Now or never?
Still No.2? ... Mark Webber has an important season ahead. Photo: Getty Images
This year could well define Mark Webber's formula one legacy.
In many ways it is a ''now or never'' season for the Australian, who will be 37 in August and the oldest driver on the grid.
Red Bull has won the past three drivers' championships - but in the hands of the young star Sebastian Vettel, with Webber acting in the unwanted role of wingman.
Webber is on a yearly deal and it is debatable whether his contract will extend into 2014, with talented younger racers, including countryman Daniel Ricciardo, eager to unseat him.
The veteran has repeatedly said he would not move down pit lane to an uncompetitive car, so this year could be his last chance to drive a pace-setting machine and claim the elusive world crown.
In 2010, he set up his best chance to win the championship before proceeding to create his own hurdles while heading for glory.
He went on a victory spree in a standout year, winning in Spain, Monaco, Britain and Hungary.
Webber headed the world championship points table before an unforced error resulted in what would ultimately become a disastrous spin in the Korean GP.
It was a serious setback yet he still had a chance to take the title in the season-ending Abu Dhabi GP.
Qualifying a disappointing fifth virtually put paid to that bid in a messy race that saw Webber and fellow contender Fernando Alonso involved in a race of their own while Vettel slipped by to take the crown.
Webber was still competitive last year, winning again in Monaco and Britain.
The Australian has angrily disputed suggestions he should quit, or that he will slow down with age and become a liability to Red Bull.
''I don't see this as my last year in formula one,'' said. ''I have signed one-year contracts for the last four years here, even when I am fighting for the world championship.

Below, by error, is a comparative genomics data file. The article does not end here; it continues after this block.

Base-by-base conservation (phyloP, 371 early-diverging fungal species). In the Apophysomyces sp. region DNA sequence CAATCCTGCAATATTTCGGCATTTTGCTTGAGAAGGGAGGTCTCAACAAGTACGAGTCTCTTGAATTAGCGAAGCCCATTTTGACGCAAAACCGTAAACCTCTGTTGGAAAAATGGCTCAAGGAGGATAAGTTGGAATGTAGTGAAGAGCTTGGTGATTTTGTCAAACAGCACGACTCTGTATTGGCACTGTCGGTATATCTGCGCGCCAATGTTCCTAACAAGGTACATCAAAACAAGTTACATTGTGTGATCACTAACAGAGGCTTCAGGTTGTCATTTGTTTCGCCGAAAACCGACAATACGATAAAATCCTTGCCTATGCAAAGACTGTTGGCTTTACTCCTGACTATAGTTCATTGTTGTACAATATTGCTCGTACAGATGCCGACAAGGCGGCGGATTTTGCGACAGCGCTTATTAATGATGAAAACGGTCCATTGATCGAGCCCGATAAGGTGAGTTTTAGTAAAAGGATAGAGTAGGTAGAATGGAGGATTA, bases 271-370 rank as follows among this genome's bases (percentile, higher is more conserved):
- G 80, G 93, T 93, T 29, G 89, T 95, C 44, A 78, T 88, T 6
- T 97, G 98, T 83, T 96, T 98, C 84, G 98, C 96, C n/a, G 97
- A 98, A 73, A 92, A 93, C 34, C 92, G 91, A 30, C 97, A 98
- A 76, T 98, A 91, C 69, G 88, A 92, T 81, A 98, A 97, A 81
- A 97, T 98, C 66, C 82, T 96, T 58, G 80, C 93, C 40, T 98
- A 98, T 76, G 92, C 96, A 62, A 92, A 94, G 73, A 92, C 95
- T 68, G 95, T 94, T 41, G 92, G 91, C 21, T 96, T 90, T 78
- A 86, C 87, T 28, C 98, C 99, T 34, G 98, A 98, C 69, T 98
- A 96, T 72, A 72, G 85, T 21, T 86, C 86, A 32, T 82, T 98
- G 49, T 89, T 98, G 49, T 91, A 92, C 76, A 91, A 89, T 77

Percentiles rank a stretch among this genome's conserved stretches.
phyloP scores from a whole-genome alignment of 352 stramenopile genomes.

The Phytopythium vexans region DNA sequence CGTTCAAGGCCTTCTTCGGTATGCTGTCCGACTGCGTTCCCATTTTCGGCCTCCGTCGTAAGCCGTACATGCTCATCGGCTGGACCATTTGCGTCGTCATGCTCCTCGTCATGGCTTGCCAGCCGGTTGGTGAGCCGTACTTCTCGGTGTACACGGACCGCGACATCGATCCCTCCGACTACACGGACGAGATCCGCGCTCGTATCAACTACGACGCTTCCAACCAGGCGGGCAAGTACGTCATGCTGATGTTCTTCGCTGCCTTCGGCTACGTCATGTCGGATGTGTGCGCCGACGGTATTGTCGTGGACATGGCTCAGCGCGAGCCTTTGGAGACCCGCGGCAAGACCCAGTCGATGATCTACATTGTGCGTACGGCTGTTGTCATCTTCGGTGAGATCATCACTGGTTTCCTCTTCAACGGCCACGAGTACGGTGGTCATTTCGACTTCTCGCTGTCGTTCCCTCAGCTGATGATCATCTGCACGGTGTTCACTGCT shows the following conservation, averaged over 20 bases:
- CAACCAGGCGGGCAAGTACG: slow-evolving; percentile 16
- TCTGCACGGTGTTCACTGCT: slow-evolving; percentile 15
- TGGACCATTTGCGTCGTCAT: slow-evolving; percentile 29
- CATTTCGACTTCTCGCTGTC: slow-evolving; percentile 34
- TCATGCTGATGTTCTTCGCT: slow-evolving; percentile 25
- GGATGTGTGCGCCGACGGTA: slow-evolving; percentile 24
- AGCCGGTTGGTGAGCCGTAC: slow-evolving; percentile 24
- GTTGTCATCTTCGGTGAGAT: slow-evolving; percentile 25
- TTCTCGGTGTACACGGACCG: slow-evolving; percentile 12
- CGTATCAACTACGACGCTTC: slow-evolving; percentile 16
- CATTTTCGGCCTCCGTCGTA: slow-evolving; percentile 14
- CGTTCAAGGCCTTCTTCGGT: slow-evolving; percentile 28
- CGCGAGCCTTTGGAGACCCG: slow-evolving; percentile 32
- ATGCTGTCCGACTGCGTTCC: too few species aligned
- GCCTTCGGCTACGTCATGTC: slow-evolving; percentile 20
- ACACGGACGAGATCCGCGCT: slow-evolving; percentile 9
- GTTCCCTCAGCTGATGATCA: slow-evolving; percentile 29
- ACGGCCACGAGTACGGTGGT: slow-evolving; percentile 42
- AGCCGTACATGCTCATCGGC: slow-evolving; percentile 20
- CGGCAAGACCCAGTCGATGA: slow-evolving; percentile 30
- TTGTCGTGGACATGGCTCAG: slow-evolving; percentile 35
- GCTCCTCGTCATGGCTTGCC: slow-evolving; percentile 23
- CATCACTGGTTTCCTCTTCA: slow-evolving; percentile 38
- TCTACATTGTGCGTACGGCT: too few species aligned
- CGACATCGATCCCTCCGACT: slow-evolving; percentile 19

''I still feel 25. I know I am not but I feel young.
''I don't feel as though I am getting tired when driving the car. I feel good.''
The Australian is renowned for his fitness and durability and he is undoubtedly still quick but some things never change. And for Webber that means slow starts.
Unless he can produce an unlikely turnaround, Webber's blank stare when the lights go out will continue.
He has frequently lost races before the first corner from pole position, a source of puzzlement and frustration for him, his team and his fans.
Red Bull boss Christian Horner has given complex and technical reasons why this sort of thing has become Webber's trademark.
The fact is though, it does not happen to the other leading drivers.
In contrast, in the same Red Bull car, Vettel lost a total of just four places off the start.
Apart from outside reservations, Webber has had to face criticism from within his own team, virtually being accused of choking.
This comes from Red Bull ''adviser'' Dr Helmet Marko, an unabashed Vettel fan, who has put Webber under tremendous pressure within the team with his continuous partisanship.
Unfortunately, Marko does make some relevant points. It is embarrassing, though, when his disparaging comments are published in the Red Bull team's in-house magazine.
''It seems to me that Webber has on average two races per year where he is unbeatable, but he can't maintain this form throughout the year,'' Marko told Red Bulletin.
''In comparison with Seb's rising form, it seems to me that Mark's form somehow flattens out.''
Retirement will come, sooner rather than later, and it is clear Webber is wrestling with the idea.
''I haven't been there yet but it is going to be a very difficult moment, no question about it,'' Webber told GP International magazine.